Flyby photos show lumps and bumps of far-out asteroid Toutatis

Composite of 9 pictures showing mulitiple Geminid meteors, including a -6 magnitude fireball, photographed from a mountainside above Coal Creek Canyon, Colorado. Each flash represents a grain or pebble of the asteroid Phaethon burning up in our atmosphere. Credit: Dr. Richard Keen

This morning two small asteroids passed harmlessly by Earth at distances of just 174,000 and 292,000 miles. 2012 XP134, the more distant and measuring 42 feet across, whizzed by at 8 a.m. (CST) and 40-foot -wide 2012 XL134 two hours later. While some may take the sign of so many Earth-approaching asteroids as a bad omen, it’s all good news in my view.

NASA estimates there are a total of about 10 million near-Earth asteroids in the 10-meter (32 feet) range with an expected impact rate of one every 10 years. If you up the size to 30-meters (100 feet), there are 1.3 million objects with an impact rate of one every 200 years. Objects this size are still too small to gouge a crater and cause significant damage on the ground. Most would be expected to fragment in an airburst and possibly drop meteorites along their entry paths.

This chart shows how data from NASA’s Wide-field Infrared Survey Explorer, or WISE, has led to revisions in the estimated population of near-Earth asteroids (NEAs). The infrared-sensing telescope performed the most accurate survey to date of NEAs. Small objects found weekly number in the millions. Click photo to learn more about asteroid numbers. Credit: NASA

With numbers like these, it’s no surprise that Earth-shaving asteroids are discovered routinely. According to Donald Yeomans, manager of NASA’s Near-Earth Object Program Office, asteroid search programs find about 20 every week. In tomorrow’s blog, I’ll be reviewing his brand new book on the topic.

I’m glad all these good people are watching out for flying rocks. Not only does it mean we humans are becoming more knowledgeable about our surroundings, but knowing their orbits allows us to forecast when one of them might pose a danger in the future. This, we hope, will stir us to devise solutions to avoid a potential disaster. In 1990 there were only 134 Earth-approaching asteroids known; as of mid-2012 that number is somewhere around 9,000 and rising every week. Wouldn’t you rather know what’s coming than be in the dark?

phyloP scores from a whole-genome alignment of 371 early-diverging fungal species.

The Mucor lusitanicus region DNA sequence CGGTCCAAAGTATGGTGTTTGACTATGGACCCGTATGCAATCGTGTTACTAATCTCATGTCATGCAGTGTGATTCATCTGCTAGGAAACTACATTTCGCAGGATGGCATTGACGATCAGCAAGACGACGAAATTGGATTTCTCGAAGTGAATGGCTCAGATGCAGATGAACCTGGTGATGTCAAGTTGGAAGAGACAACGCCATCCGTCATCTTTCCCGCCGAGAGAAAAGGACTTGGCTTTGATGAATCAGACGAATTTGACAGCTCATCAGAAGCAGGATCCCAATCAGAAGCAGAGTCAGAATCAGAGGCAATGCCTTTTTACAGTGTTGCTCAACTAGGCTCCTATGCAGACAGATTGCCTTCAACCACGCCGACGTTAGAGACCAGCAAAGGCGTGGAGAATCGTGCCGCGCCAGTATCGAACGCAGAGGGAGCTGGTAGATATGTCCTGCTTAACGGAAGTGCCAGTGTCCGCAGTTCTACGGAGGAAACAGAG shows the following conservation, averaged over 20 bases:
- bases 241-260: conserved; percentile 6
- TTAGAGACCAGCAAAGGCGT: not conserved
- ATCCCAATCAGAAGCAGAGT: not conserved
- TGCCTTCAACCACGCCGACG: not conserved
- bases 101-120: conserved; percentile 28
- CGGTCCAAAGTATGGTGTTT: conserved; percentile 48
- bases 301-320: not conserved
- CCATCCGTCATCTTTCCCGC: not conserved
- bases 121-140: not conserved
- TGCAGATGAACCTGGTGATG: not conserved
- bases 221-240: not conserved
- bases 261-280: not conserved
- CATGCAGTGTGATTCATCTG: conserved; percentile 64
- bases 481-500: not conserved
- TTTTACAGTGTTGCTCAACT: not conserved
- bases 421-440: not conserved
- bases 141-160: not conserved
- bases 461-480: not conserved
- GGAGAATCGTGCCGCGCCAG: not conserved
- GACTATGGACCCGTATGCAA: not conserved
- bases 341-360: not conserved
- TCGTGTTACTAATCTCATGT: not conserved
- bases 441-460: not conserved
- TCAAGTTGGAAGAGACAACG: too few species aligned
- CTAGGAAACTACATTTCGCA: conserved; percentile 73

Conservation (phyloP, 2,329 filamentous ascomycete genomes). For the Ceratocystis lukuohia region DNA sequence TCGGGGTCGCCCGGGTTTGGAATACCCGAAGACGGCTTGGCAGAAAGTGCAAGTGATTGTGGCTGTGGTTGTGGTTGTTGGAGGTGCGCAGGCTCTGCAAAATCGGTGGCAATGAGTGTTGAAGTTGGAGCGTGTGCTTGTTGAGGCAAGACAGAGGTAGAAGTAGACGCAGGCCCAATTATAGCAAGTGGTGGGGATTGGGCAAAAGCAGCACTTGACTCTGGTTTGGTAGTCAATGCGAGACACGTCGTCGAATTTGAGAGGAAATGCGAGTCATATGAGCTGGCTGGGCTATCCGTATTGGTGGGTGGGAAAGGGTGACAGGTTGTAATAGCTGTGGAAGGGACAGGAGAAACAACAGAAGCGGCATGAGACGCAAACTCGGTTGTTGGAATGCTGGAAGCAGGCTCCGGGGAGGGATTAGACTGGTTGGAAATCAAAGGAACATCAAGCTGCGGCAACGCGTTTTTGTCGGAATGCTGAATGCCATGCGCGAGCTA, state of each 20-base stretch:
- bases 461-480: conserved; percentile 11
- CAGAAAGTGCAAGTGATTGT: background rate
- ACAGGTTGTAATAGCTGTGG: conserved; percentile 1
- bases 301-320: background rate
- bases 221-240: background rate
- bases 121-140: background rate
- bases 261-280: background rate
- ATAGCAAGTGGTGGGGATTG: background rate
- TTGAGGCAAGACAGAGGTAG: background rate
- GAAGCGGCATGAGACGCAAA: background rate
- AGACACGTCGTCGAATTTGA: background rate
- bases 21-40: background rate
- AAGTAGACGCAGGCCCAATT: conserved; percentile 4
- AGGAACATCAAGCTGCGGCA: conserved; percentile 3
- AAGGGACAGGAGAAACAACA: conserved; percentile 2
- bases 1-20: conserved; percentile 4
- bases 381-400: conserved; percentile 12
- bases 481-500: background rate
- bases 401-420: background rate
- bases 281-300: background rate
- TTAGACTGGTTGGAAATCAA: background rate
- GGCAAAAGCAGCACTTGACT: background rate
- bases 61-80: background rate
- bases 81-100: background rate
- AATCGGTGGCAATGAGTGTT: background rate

Flyby images of the 3-mile long asteroid Toutatis taken by the Chinese Chang ‘e 2 spacecraft earlier this week. Its odd shape might be the result of two separate asteroid fragments that stuck together after a gentle collision. Click for larger version. Credit: SASTIND via Weibo / UMSF

Many of us got to experience first hand this week what happens when minute pieces of an asteroid strike Earth’s atmosphere – a beautiful meteor shower! Thurday night’s Geminids originate from dust and small pebbles released from the 3.1 mile long asteroid 3200 Phaethon. Two nights prior to the Geminid peak, the largest near-Earth asteroid 3179 Toutatis, also about 3 miles long, passed some 3.4 million miles from the planet.

64-frame movie showing Toutatis tumbling through space only 4.3 million miles from Earth on Dec. 12-13. Credit: NASA/Goldstone radar

While Phaethon’s too faint for most amateur telescopes, Toutatis remains bright as it slowly travels through the constellations Cetus and Aries this month. I watched this star-mimic amble through my telescope field of view Thursday night while trying to appreciate exactly what I was looking at. Fortunately the Chinese and NASA’s Goldstone radar provided some help.

A cropped version of picture sequence shows a clearer view of the asteroid’s surface. The bumps could be piles of boulders. Credit: Chinese National Space Agency

As the spacecraft flew by the bizarre-shaped Toutatis at the relative speed of 24,000 mph, it snapped a series of approach pictures. Higher resolution images will soon be released, but these are clear enough to see what appear to be boulder piles strewn about the surface as well as shallow craters. We live in wonderful times.

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About astrobob

My name is Bob King and I work at the Duluth News Tribune in Duluth, Minn. as a photographer and photo editor. I'm also an amateur astronomer and have been keen on the sky since age 11. My modest credentials include membership in the American Association of Variable Star Observers (AAVSO) where I'm a regular contributor, International Meteorite Collectors Assn. and Arrowhead Astronomical Society. I also teach community education astronomy classes at our local planetarium.

23 thoughts on “Flyby photos show lumps and bumps of far-out asteroid Toutatis

  1. Hi Bob;